On Thursday morning, Rodriguez was projected to get about five at-bats as a designated hitter but ended up taking eight trips to the plate. He took a short batting practice on an adjacent field prior to the 11 a.m. ET game, and then returned to the field afterward for an additional 20 minutes in the cage.
After jogging in the outfield for about 15 minutes, Rodriguez went inside the complex for an additional workout.
Rodriguez was hitless through five plate appearances before he swung at the first pitch he saw from Minor League pitcher Jose Ramirez in the third inning and drove it over the wall in left-center field. He jogged to first base and returned to the dugout.
Rodriguez fanned on six pitches in the top of the first inning with runners at the corners. In the bottom of the same frame, he flew out to deep center, and jogged half-speed to second base.
After a second-inning flyout to right field, Rodriguez continued to run the bases, albeit at half-speed. He struck out looking in his fourth at-bat and walked in both his fifth and seventh plate appearances, sandwiching the long ball in between.
"It's the first day," said Rodriguez, who reported to Tampa on April 13 to begin his rehab. "It just feels good to actually execute the swing and track some pitches. I think I saw about 30 pitches today and that felt pretty good. Today's the first step, tomorrow's another."
Rodriguez is scheduled to travel to Bradenton, Fla., for a Friday afternoon extended Spring Training game at the Pittsburgh Pirates' complex, during which he'll continue to swing freely and run the bases.
When asked if he knew a time frame for his return, Rodriguez answered, "I don't know ... hopefully soon." He added that he'll begin to run the bases at "100 percent" and "make some good turns" in the next few days, and said he believes the biggest hurdle will be sliding in game situations-- he's already practiced on a special mat.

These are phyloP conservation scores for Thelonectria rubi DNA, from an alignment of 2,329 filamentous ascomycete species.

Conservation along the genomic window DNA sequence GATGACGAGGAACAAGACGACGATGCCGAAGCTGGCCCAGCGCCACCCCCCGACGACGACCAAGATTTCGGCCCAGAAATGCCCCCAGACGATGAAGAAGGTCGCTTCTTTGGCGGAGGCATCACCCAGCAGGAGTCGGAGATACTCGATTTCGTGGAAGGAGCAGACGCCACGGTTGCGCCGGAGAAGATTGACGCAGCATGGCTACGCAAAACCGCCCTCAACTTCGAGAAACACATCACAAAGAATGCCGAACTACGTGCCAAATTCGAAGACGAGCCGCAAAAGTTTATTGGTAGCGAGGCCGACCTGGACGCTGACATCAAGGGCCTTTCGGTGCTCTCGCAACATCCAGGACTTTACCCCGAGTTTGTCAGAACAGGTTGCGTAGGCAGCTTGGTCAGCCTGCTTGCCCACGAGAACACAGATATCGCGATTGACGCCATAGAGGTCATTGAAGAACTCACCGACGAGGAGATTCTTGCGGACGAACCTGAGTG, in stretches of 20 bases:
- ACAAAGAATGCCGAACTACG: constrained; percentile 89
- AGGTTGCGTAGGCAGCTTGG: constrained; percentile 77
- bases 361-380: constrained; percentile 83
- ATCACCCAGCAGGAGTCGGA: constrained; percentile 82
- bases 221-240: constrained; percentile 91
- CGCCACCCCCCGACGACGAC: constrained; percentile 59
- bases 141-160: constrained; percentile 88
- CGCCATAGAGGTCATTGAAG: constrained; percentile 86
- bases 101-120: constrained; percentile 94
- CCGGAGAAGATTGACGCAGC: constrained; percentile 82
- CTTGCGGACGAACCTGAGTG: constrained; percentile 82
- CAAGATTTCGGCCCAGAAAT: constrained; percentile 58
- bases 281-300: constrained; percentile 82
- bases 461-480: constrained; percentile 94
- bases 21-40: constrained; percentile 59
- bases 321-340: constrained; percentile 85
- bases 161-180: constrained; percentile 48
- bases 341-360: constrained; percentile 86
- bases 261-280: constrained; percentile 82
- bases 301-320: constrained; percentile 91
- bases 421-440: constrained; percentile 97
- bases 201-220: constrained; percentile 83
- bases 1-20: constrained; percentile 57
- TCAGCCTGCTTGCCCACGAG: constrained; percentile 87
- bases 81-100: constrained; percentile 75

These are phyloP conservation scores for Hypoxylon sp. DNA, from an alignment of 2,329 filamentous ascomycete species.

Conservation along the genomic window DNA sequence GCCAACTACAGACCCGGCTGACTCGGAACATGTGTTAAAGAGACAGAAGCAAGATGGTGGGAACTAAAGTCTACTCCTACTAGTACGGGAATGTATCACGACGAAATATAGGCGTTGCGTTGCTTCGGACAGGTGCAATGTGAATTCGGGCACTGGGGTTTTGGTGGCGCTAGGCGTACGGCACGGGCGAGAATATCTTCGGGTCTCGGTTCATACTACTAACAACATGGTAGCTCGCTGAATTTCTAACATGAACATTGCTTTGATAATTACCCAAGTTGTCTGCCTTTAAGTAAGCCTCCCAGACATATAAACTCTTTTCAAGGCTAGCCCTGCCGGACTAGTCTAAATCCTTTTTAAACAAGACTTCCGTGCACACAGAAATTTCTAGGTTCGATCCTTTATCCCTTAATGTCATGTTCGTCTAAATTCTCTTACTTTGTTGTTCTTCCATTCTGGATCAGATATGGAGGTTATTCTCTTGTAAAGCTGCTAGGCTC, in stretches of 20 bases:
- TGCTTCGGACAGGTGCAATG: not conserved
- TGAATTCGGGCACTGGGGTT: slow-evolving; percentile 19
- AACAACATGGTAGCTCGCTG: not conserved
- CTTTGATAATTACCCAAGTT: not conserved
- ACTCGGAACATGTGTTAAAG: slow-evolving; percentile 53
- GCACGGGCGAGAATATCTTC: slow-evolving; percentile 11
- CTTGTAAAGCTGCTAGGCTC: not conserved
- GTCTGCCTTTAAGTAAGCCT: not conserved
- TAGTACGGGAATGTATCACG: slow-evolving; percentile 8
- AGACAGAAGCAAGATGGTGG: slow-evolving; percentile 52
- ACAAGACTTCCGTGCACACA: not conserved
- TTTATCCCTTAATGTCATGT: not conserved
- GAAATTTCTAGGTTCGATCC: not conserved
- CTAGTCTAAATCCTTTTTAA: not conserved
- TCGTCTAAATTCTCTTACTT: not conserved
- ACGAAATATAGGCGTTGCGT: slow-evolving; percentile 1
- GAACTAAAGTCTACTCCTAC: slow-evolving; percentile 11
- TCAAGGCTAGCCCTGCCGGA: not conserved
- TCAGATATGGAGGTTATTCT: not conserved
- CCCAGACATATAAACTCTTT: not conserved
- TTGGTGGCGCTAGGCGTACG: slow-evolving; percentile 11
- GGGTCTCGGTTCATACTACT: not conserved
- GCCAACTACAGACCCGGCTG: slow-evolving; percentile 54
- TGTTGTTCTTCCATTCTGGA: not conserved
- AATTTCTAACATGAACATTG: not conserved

"I think the last thing I'm going to do here before I leave is sliding," he said. "Sliding, I think I have the most reservations about ... but everything else, we're on schedule."
The only thing to darken Rodriguez's breakthrough Thursday was the New York Daily News story citing excerpts from Sports Illustrated reporter Selena Roberts' upcoming book, "A-Rod: The Many Lives of Alex Rodriguez."
The book alleges Rodriguez used performance-enhancing drugs after 2003 and cites a former high school teammate at Westminster Christian in Miami, who said Rodriguez was on steroids.
Rodriguez, who addressed his alleged use in a news conference during Spring Training in February, declined to comment on the book.
"I'm not going there," he said simply. "I'm just so excited to be back on the field and playing baseball. My team's won two games [in Detroit]. Hopefully I can come back and help them win some more."
New York manager Joe Girardi said Rodriguez would bat cleanup as soon as he returns to the Yankees. New York has had little success in shoring up the holes -- both at third and in the lineup -- with journeyman Cody Ransom and fill-ins Angel Berroa and Ramiro Pena.
Ransom hit just .180 (9-for-50) with New York before landing on the 60-day disabled list with a right quadriceps injury on April 24. Berroa and Pena have combined for seven hits in Rodriguez's absence, all of them singles.